How Competitive is Your Tourism Website?
“If we don’t get the Web right, no matter what we do with everything else that is on the list of tourism issues, we will lose our competitive position. The Web is at the heart of our industry on a go-forward basis.”
— Dick Brown, Ottawa Gatineau Hotel Association, quoted in the Ontario Tourism Competitiveness Study report, “Discovering Ontario: A Report on the Future of Tourism,” released February 2009.
When people travel today, they research destinations and book on the Web. Maintaining your community’s competitiveness as a tourist attraction means first and foremost having a website that attracts people and anticipates their traveling needs.
A tourism website must have certain characteristics to be competitive. Those aren’t necessarily the same characteristics as a municipality’s site or an investment-attraction site. To follow best practices, the tourism site should be managed as a distinct entity. There are three main reasons for this:
- Tourism has a unique target audience. The majority of tourists will not be interested in municipal information.
- Multiple sites for a municipality, including a tourism site, increase search engine rank and the ability to be found due to targeted content,
- Tourism information easily gets crowded out when buried in a general site.
What sorts of information should be specific to a tourism website to make it competitive? Perhaps surprisingly, the first priority need not be to show off outstanding scenery or a national historic site. Effective marketing on the Web can bring tourists to your community for many reasons and help build its reputation for attractiveness.
Start with bread-and-butter facts. Where are the places to stay, to eat, to shop, to get away for a quiet time? A surprising number of communities in Ontario do not offer one-stop access to such information on their websites. Collecting it and keeping it up to date is, of course, a big job – all the more reason to devote specific resources to it, rather than asking the municipal webmaster to put something together when there is time.
But don’t be content with just lists or brief descriptions of tourism offerings. A competitive tourism site does more than present information in words and images. It helps visitors make decisions about where they would like to go, based on their own situations and preferences.
What are the price ranges of the accommodations and restaurants in your region? When are they open? How far would people have to travel from their home towns to reach your tourism attractions? Are tours or packages available? By providing answers to such questions you will encourage visitors to drill down into your site.
A useful aid to decision-making is to group tourism attractions by their appeal to different age groups. Another is to offer a trip-planning tool so that visitors can go through the site and add various events and attractions to their itinerary.
For special events, fairs, festivals and other scheduled attractions, include within your listings a link to a dedicated Web page for each one. Imbed keywords such as “midway rides” or “folk music” in the descriptions, headlines and page headings. These techniques elevate the scores that your pages will receive on search-engine results pages. The better your website information matches the search criteria entered by Internet users, the higher up the list your link will be displayed and the more likely the search engine is to direct traffic to your website.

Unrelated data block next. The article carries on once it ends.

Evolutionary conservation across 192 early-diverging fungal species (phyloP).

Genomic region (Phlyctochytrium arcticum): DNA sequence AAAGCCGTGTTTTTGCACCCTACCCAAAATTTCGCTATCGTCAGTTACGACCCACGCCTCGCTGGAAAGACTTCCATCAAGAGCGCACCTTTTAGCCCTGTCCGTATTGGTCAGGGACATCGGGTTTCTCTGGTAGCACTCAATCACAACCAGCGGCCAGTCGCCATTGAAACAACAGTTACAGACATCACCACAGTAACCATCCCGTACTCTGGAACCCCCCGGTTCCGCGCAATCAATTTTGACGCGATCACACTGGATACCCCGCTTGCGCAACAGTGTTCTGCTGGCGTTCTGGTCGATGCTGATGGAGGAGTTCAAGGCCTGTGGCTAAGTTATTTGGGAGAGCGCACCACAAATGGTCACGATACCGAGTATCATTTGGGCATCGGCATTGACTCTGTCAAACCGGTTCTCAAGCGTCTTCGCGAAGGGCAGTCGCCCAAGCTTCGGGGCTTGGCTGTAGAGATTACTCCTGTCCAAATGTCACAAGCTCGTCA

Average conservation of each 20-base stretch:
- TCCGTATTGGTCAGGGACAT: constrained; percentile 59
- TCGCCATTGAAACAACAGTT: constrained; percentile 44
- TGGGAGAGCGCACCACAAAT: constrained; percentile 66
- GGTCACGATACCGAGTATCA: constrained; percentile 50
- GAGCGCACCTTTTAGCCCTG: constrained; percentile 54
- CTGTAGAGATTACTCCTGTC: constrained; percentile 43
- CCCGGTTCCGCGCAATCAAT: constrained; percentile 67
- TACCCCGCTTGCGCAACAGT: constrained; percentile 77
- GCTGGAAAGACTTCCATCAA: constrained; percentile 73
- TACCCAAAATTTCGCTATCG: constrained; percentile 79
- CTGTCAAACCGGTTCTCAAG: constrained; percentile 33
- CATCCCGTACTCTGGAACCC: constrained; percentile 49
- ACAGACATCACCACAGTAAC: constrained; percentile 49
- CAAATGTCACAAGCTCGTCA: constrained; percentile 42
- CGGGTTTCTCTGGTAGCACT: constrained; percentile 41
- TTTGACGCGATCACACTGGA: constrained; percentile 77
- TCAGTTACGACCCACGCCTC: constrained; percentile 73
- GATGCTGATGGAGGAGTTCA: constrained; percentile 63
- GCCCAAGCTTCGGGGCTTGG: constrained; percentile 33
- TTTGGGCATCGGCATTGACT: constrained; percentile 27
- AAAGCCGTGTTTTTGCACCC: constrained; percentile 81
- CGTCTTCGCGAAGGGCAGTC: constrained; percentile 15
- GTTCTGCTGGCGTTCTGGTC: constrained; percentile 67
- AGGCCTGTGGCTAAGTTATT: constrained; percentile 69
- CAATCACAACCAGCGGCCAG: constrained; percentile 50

Another important characteristic of competitive tourism websites is that they should be interactive. Interactive features let visitors enter in specific information to generate personalized responses. For example they can type in search preferences, travel dates and location coordinates to obtain specific answers to questions, find out what events may be on during their visit, participate in polls or contribute evaluations of places they have visited.
Today’s website visitors want to participate in online discussions and evaluations with other people as part of their decision-making process. For that reason don’t design your site to be viewed by one person at a time. Design it as a redistribution mechanism, so viewers can easily pass the information around through social networks and discussion sites.
Does your site contain videos that can be viewed on YouTube? Does it have news releases that visitors can post on Digg? There are a growing number of such Web 2.0 sites as people increasingly use computers as their first choice for travel research. Including social media features keeps users involved and up to date with what you have to say about your community’s attractiveness.
Invite tourism through an inviting website experience!
Tags: Attractiveness, Bread And Butter, Competitiveness Study, Dick Brown, Distinct Entity, Effective Marketing, Forward Basis, Gatineau, Hotel Association, Investment Attraction, Marketing On The Web, Ontario Tourism, Quiet Time, Research Destinations, Search Engine Rank, Target Audience, Tourism Information, Tourism Issues, Tourism Website, Tourist Attraction
This entry was posted on Tuesday, May 5th, 2009 at 1:46 pm and is filed under The New Face of Tourism Promotion. You can follow any responses to this entry through the RSS 2.0 feed. You can leave a response, or trackback from your own site.